The insidious influence of racism in sports


Yuli Gurriel of the Astros was seen making a racist gesture during the third game of the World Series.

Maithreyi Parthasarathy, Contributing Writer

On Oct. 27, as the Astros and Dodgers faced off in the third game of the World Series, fans of the sport received a shock when Astros first baseman Yuli Gurriel made a racist gesture toward Dodgers pitcher Yu Darvish. He was seen stretching his eyes and mouthing the word “Chinito,” a derogatory Spanish slang word for a person of Chinese descent. And now he should have faced the consequences for his actions, including an immediate suspension from the World Series — but he didn’t.

Following the game, Gurriel stated that he had no idea that the gesture would be thought of as offensive, stating, “I think he’s one of the best pitchers in Japan and I’ve never had success against him. If he feels offended, I want to apologize to him.”  However, considering the fact that Gurriel has played in Japan for the Yokohama Bay Stars in 2014, his excuse just doesn’t cut it. If you’ve lived and worked within a foreign country for a full year, it’s ridiculous to say that you wouldn’t know what gestures would be offensive.

According to the New York Times, Darvish (who is Japanese and Iranian) released a statement himself, stating that although Gurriel is at fault and should receive a penalty for his actions, he believes that Gurriel is human for making such an error, and can change his ways in the future.

The MLB committee met with Gurriel regarding the incident, and Commissioner Rob Manfred issued a penalty of a five-game suspension without pay at the start of the 2018 season, as well as sensitivity training. Gurriel later stated that his actions were indefensible, and tipped his hat to Darvish in the following game as an apology and sign of respect. It’s clear, however, that Gurriel shouldn’t have been on the field at all — he should have been watching Darvish and his team, reflecting on his actions. He should have taken the time to understand that the World Series doesn’t outweigh the prejudice and contempt he’s shown Darvish.

According to the Orange County Register, there was an outpour of negative remarks about the delayed suspension, one Astros fan stating “5 out of 165 games means absolutely nothing…enjoy your paid vacation next season. One game now makes more sense.”

Rob Manfred claims his decision to delay Gurriel’s suspension was based on the fact that he didn’t want to penalize the whole team for one person’s actions, and that Gurriel could easily appeal his decision and continue to play in the World Series anyway.

Here’s the problem with that — Gurriel is a part of the Astros, and although he’s the only person on the team that made the gesture towards Darvish, he still represents the Astros as a whole. When you play any team sport, you and your actions represent the entire team, whether you’re on or off the field. When Gurriel made that gesture, he made a decision that put him and the rest of the Astros in jeopardy. Gurriel also wouldn’t be making any appeal over his suspension if he truly regretted his actions.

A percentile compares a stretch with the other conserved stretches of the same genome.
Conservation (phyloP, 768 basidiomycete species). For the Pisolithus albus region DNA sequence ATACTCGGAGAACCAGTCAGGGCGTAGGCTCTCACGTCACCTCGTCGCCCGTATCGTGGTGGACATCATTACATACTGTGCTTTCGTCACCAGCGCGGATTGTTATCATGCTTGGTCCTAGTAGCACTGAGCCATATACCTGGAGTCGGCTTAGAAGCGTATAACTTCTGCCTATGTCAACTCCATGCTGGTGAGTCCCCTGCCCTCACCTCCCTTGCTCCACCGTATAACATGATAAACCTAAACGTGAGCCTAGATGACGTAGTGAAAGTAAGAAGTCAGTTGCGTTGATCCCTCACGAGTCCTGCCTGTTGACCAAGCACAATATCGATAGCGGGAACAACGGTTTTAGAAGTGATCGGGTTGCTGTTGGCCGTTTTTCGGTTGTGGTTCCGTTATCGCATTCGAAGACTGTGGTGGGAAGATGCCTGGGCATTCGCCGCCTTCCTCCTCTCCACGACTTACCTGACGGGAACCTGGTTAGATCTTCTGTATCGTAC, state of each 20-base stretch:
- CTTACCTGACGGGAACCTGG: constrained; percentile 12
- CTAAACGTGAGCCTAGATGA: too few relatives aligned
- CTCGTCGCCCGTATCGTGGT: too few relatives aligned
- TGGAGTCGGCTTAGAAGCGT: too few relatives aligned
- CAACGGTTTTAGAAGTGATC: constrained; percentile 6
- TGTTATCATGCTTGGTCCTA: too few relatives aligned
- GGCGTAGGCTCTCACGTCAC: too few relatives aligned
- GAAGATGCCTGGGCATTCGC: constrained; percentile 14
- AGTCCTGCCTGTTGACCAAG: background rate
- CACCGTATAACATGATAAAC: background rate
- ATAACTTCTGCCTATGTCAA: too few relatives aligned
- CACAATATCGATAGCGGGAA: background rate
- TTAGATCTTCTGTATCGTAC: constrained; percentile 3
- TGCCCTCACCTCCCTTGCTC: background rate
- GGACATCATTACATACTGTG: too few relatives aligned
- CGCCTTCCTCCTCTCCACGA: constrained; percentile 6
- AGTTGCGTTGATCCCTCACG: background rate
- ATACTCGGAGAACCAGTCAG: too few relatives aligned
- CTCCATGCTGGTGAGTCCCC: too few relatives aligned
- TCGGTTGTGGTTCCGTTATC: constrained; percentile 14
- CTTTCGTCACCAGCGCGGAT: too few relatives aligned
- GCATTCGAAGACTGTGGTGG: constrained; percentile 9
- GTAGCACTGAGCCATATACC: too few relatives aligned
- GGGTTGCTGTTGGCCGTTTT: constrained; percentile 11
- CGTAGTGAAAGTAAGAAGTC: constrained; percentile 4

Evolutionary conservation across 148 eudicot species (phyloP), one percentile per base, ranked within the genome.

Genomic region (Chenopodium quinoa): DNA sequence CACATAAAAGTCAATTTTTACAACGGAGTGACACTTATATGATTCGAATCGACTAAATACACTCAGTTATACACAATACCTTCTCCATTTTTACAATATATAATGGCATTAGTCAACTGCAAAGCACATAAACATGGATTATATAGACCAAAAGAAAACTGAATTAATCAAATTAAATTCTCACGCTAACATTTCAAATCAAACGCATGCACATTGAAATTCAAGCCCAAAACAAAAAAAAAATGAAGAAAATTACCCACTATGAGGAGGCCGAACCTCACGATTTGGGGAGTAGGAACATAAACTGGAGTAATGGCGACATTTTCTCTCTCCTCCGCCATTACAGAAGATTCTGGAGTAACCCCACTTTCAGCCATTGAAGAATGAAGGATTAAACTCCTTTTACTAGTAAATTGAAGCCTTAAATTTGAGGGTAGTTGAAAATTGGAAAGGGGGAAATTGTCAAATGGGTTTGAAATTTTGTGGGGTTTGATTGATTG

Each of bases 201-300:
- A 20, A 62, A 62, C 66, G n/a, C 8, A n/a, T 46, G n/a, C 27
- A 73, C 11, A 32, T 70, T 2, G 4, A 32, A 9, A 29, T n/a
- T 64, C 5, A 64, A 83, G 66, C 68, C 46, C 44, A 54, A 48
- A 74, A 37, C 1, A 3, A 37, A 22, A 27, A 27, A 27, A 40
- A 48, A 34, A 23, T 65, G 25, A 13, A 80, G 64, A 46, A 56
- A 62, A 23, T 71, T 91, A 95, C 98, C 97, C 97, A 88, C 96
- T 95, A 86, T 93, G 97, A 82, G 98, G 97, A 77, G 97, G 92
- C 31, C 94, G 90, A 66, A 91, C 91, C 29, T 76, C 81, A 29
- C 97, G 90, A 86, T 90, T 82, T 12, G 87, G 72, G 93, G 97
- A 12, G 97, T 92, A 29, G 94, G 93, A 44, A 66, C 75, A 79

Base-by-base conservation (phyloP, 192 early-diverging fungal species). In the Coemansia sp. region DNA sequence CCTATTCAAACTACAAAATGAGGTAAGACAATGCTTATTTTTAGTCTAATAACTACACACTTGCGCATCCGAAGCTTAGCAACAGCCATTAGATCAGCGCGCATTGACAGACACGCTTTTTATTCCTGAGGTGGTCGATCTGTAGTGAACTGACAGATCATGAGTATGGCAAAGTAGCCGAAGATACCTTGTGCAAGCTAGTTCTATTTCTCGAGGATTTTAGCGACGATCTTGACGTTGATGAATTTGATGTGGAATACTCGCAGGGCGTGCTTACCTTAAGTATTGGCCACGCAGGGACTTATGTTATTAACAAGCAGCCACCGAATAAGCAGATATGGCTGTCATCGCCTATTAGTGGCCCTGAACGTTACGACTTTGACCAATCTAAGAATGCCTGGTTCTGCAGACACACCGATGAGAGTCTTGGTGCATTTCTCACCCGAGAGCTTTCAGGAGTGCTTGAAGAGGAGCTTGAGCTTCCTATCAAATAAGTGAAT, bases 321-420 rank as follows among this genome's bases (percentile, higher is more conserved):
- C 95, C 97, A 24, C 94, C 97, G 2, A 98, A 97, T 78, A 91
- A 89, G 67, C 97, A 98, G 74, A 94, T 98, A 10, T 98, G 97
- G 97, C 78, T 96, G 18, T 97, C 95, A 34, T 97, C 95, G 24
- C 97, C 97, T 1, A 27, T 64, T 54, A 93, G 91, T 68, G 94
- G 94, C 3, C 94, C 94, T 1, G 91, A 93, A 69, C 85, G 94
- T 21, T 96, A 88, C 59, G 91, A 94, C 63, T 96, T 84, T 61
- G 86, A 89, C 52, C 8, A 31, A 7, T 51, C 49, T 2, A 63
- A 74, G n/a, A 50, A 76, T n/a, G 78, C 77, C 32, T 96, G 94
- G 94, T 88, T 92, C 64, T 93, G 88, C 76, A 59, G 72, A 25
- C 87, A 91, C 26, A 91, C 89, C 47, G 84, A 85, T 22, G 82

The issue here isn’t just Gurriel and his racism — it’s the ability of others in positions of power like Rob Manfred to excuse it and not hold him responsible for his actions. Manfred finds it difficult to hold Gurriel accountable the way he should have been because it’s inconvenient to deal with the legal loopholes, the loss of revenue that would occur with Gurriel’s removal, and with the team itself.

But racism is always going to be difficult to confront and put a stop to when it presents itself. It’ll always be difficult to call others out on their actions, especially when you yourself are in a position of privilege and power. By delaying his suspension, Manfred and the MLB commission have shown that the only thing they care about is the price tag attached to denouncing racism. They had the perfect opportunity to step up and show their millions of viewers of various backgrounds that they found explicit racism unacceptable on a world stage and suspend Gurriel immediately.

But of course they didn’t, because acknowledging and punishing racism in a system so strongly affected by it would be difficult. It can be seen in Jackie Robinson’s struggle against racism from fans, his competitors, and even his own teammates in 1947 by becoming the first African American major league player. It can be seen in how the Orioles’ Adam Jones had racist expletives and bags of peanuts thrown at him by fans in Boston. It can be seen in how the Yankee’s pitcher CC Sabathia says that he’s come to expect racism in baseball as well. And yet, even decades later, nothing seems to have changed.

Gurriel isn’t incapable of change — he seems to regret his actions, and like Darvish, I hope that he can learn from his mistakes to be more accepting and aware of his actions and ideals. But we won’t be seeing real change — whether it’s in the MLB or anywhere else, unless society begins to acknowledge bias within its own ranks. Condemning racism comes with treating it with the severity it should be given. It comes with realizing your own place in a racial hierarchy to properly serve justice in a position of power. Society has struck out too many times by refusing to acknowledge racism — isn’t it about time we hit a home run by standing up against it?